A recent issue of Science, Technology, & Human Values explores emerging biological technologies and their relationship to psychiatry. The editors call for more research into these technologies from a perspective that critically examines the personal and social effects of these interventions, rather than taking the “disordered brain” for granted and failing to consider how these new technologies will affect those experiencing mental distress.
“Today, it is widely held that the future of psychiatry and clinical psychology will entail the integration of genetic and neurobiological forms of knowledge. Although biographical and environmental conditions are considered significant factors contributing to psychological distress, various influential actors in this field conceptualize mental disorders as brain diseases, in other words as disorders of neurotransmitter chemistry or neural network activity,” write social scientists Dr. Jonas Ruppel and Dr. Torsten H. Voigt.
There is a long history of psychiatrists and other medical professionals attempting to locate “mental illness” in the brains of individual patients, even though attempts to discover reliable biomarkers for mental illness have thus far failed. Some professionals have argued that this entire approach is in error.
Still, the search continues, as the National Institute of Mental Health has initiated a new research paradigm called the Research Domain Criteria (RDoC) focused on providing psychiatry with a solid neurobiological foundation. This paradigm aims to change the way that psychiatrists and psychologists currently diagnose mental illness, based on the narratives of their patients and other methods such as questionnaires and inventories.
Scholars in fields such as the sociology and anthropology of medicine have argued that this new approach, attempting a more personalized analysis based in genetics and neuroimaging, may result in new forms of social control. They also argue that this approach cannot begin to understand mental distress without taking the broader context of social, economic, and other factors into account.
“Using novel imaging technologies that became available in the 1980s, such as fMRI, PET, and MEG, psychiatrists and (clinical) psychologists have intensified efforts to visualize the “disordered brain,” Ruppel and Voigt write.
“The former president of the United States, George H. W. Bush, prominently articulated the promise that neuroscience may lead to new and more effective treatments of various neurological and psychiatric disorders. Accordingly, he established an enormous funding initiative for neuroscientific research and proclaimed the 1990s to be the ‘decade of the brain’.”
Ruppel and Voigt argue that these new biotechnologies may have unanticipated effects on how people understand themselves, as well as contribute to new forms of social domination. The authors are concerned that people are increasingly coming to understand themselves as “neurochemical selves.” Additionally, they are interested in issues of power, such as how these technologies will affect clinical patients and whose interests are being served by these developments.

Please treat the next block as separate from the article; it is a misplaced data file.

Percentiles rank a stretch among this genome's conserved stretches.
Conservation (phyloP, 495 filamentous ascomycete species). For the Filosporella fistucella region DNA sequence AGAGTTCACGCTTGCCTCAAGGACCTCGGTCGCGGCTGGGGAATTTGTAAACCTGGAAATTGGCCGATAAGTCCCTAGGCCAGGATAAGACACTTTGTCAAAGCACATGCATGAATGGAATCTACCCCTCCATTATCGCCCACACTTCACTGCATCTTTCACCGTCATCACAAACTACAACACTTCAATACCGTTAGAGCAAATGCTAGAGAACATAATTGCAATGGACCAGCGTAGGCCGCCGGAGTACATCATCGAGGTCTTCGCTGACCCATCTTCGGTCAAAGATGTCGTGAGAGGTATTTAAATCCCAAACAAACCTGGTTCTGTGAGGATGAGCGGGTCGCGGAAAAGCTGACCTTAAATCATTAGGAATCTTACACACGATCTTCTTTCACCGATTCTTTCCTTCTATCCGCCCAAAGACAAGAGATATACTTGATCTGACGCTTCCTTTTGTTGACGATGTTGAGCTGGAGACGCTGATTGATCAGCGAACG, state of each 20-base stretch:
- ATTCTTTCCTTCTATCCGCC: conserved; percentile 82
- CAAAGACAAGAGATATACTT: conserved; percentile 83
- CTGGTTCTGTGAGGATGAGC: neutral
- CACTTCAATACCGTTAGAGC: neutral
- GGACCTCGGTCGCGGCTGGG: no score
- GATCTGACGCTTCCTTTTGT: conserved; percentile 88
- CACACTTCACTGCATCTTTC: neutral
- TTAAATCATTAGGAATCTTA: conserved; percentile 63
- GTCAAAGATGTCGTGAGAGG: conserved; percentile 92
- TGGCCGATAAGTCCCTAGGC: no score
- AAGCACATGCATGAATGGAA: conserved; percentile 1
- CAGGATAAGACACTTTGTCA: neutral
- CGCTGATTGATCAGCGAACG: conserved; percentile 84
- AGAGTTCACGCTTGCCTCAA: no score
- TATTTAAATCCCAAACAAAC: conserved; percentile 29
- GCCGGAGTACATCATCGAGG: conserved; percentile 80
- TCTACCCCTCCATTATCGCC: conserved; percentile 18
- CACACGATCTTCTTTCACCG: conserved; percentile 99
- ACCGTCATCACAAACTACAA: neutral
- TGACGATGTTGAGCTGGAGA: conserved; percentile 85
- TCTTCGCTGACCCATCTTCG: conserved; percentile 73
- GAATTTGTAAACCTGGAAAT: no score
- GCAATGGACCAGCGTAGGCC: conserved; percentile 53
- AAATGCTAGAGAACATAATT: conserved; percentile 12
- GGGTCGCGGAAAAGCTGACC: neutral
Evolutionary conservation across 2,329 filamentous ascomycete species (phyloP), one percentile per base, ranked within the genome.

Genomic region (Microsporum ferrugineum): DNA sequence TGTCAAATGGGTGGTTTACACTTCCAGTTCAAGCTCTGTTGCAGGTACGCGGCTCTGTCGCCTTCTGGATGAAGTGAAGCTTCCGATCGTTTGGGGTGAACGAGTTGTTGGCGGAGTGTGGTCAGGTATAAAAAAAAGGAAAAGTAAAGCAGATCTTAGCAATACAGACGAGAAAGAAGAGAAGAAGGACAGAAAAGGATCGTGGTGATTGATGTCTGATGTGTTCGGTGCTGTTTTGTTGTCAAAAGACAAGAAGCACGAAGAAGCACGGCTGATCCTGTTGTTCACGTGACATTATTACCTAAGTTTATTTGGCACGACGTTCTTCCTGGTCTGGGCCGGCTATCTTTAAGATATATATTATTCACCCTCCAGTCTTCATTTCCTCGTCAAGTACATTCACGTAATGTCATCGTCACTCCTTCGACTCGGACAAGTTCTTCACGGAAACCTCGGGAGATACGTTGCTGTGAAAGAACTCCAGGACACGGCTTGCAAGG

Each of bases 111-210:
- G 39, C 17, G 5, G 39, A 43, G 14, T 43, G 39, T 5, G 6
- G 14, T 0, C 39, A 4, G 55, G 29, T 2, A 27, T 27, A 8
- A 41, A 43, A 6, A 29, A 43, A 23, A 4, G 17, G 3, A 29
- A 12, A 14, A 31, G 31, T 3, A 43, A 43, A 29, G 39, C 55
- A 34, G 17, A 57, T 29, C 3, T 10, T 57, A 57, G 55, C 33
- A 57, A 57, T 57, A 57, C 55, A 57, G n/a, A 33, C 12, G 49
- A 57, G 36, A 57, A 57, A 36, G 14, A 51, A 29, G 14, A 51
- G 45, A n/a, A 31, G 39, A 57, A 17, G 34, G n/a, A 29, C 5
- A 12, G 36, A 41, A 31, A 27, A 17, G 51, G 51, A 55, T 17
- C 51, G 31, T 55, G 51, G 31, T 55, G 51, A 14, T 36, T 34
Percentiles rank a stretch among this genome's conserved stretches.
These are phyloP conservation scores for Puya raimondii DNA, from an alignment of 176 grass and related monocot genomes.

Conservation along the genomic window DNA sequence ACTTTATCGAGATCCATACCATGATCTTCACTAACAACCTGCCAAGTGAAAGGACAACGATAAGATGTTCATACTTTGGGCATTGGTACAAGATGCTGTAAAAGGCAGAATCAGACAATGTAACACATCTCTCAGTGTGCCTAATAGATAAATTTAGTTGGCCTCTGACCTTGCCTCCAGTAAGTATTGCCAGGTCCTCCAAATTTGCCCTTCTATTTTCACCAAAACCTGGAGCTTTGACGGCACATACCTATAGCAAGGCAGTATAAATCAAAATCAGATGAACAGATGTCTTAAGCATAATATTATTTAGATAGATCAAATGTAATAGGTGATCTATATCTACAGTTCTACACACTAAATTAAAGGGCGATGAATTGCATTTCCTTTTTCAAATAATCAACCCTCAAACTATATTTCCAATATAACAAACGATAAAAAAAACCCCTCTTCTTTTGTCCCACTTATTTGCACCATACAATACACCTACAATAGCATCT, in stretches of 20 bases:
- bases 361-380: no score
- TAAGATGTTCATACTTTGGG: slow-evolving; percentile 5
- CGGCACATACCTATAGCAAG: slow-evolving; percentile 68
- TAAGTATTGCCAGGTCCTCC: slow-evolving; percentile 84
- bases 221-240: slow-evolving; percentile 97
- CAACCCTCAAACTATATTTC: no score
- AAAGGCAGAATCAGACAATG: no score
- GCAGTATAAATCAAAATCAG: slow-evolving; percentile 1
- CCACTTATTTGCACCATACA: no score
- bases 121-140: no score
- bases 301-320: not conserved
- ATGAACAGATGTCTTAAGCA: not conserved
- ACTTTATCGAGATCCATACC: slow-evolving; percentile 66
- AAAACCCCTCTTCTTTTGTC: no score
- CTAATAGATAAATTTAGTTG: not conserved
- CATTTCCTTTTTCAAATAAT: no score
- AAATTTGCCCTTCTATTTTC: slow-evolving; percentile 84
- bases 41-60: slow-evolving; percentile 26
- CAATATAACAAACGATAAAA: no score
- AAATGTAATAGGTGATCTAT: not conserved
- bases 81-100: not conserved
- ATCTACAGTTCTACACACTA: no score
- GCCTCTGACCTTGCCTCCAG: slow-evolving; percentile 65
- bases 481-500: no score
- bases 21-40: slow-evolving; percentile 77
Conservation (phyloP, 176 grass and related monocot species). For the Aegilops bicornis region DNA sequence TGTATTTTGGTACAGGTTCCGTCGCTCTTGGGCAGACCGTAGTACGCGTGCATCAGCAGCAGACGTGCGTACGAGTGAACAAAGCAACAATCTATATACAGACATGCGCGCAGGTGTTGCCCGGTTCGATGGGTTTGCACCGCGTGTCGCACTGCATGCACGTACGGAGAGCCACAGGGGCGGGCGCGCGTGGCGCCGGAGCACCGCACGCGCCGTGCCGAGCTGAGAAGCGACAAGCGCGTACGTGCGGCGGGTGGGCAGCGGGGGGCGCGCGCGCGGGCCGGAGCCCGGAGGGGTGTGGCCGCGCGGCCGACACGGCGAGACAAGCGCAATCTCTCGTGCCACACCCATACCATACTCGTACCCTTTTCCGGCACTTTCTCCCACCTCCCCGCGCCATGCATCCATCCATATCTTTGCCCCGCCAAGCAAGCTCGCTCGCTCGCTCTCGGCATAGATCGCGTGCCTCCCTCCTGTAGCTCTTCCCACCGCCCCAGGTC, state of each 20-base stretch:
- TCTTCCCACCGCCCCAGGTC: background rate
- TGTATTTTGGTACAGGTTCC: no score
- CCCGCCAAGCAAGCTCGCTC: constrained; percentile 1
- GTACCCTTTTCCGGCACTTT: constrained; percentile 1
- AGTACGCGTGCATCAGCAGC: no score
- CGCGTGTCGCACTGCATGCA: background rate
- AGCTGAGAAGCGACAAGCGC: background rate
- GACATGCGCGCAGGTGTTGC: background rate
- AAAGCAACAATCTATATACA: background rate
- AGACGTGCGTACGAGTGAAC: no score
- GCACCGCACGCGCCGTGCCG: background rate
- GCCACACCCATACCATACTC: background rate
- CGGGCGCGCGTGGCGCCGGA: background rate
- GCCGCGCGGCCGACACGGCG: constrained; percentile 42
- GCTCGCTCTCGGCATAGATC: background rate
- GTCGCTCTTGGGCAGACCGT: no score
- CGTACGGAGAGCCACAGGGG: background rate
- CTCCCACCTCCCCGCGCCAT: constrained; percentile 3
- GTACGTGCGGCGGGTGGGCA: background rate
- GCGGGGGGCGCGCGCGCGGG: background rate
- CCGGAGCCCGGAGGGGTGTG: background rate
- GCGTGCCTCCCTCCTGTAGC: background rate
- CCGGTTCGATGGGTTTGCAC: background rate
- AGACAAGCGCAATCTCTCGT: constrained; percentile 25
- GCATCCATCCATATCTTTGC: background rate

Although the emphasis on the brain is not new, the authors argue that these new technological developments may lead to a “molecularization” of psychiatric interventions. Rather than simplistically focusing on the brain, or relying on patient reports, the stated goal of research programs like RDoC is that these technologies become more fine-grained, exploring neurotransmitter chemistry and neural network activity in greater diagnostic detail. The authors claim that this is hailed by many to be the future of the psychiatric establishment.
Research has discovered evidence that people treated with antidepressants come to understand themselves and their struggles in terms of malfunctioning biological processes. Additionally, clinicians often interpret conditions such as “manic depression” as a brain disorder. The authors state, on the other hand, that people still respond to and understand manic depression in different ways, so the idea of a single “disorder” is not an accurate picture. Furthermore, clinicians tend to rely on a variety of different frameworks for understanding mental illness. Psychiatry, then, has so far not managed to capture all of the psychological disciplines under its new directive.
The authors claim that this new direction has not revolutionized mental health care, in spite of its ongoing mission. They argue that the “medical gaze” of the “clinic,” as discussed by the French philosopher Michel Foucault, is alive and well. In other words, people are still being subjected to attempts to normalize their differences and rehabilitate them as functioning, productive members of society. Emerging biotechnologies are simply the latest in a long line of tools utilized toward this end, although they do present new methods and new challenges for those who are critical of psychiatry.
The authors conclude by calling for increased scholarship into these issues. To track the contemporary problems of social control and domination by the “medical gaze,” they argue that further research in the social studies of medicine is necessary. The rest of the journal’s special issue, titled “Emerging Biotechnologies and the Reconfiguration of Mental Health,” commits to exploring these questions.
Rüppel, J., & Voigt, T. H. (2019). The death of the clinic? Emerging biotechnologies and the reconfiguration of mental health. Science, Technology, & Human Values, 44(4), 567–580. (Link)